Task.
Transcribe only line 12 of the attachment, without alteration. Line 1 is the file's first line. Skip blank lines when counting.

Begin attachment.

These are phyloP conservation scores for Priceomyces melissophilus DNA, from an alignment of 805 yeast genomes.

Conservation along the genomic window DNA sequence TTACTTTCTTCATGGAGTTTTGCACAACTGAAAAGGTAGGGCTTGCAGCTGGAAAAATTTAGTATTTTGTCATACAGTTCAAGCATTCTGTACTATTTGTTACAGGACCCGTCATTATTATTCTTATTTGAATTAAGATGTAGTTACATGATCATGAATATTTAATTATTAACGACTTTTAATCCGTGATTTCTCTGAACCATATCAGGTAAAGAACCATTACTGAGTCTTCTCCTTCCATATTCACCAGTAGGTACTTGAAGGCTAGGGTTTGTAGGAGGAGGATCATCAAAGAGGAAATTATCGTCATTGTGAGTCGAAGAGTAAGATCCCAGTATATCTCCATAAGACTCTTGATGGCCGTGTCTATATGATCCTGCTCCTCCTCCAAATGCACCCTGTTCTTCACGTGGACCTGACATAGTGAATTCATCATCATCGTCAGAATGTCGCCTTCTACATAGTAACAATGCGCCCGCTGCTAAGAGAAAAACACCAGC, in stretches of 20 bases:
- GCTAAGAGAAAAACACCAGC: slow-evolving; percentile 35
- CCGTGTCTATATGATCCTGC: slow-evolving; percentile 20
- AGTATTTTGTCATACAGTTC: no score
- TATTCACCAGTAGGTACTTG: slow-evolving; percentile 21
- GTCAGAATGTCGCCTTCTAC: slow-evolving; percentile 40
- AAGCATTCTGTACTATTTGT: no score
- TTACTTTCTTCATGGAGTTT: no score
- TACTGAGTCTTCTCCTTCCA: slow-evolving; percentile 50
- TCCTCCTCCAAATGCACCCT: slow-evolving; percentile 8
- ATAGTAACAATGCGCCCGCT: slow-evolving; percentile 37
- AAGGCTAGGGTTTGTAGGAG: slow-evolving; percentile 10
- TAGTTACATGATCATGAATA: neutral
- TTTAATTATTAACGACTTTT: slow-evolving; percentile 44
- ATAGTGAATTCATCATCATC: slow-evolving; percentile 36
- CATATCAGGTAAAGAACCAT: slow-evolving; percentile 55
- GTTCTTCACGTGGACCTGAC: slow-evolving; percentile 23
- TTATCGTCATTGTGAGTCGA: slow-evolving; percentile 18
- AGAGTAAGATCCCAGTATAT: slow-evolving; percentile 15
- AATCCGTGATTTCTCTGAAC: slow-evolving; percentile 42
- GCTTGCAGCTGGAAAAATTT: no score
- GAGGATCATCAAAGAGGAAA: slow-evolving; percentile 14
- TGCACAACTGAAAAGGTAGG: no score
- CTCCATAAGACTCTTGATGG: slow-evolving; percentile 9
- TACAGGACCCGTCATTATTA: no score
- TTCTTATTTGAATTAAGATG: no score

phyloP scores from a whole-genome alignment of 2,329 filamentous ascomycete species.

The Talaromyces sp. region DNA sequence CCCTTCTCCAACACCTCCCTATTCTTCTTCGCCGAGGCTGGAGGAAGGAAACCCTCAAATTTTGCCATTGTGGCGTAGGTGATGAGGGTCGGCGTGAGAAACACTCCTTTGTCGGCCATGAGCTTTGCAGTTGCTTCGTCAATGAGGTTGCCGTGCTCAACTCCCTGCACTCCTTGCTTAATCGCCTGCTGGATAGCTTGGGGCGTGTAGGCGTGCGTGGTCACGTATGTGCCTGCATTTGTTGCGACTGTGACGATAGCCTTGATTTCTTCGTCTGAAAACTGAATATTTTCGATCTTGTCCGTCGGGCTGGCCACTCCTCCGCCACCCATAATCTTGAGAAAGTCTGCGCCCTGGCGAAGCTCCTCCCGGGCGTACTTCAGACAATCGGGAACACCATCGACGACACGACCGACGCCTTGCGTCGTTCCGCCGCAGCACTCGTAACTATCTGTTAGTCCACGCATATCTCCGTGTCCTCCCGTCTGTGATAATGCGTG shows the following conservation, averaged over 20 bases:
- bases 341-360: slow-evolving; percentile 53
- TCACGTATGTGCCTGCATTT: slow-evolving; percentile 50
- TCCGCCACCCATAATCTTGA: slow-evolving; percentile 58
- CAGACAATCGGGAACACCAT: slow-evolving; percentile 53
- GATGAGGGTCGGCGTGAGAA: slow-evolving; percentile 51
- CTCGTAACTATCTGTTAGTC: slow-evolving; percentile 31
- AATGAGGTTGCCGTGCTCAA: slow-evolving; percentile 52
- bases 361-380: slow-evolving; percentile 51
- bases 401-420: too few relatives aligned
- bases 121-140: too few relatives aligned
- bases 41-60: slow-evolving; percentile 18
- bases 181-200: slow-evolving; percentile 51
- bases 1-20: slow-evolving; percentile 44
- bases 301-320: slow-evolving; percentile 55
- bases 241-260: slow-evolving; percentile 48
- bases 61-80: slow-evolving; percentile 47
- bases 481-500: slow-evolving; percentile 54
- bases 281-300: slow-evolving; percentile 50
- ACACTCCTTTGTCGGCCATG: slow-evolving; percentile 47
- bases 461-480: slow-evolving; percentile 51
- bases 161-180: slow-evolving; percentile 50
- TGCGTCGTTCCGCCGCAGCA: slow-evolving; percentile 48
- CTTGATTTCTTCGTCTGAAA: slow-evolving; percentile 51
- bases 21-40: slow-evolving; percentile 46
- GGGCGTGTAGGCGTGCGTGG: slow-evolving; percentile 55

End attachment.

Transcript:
- ATAGTAACAATGCGCCCGCT: slow-evolving; percentile 37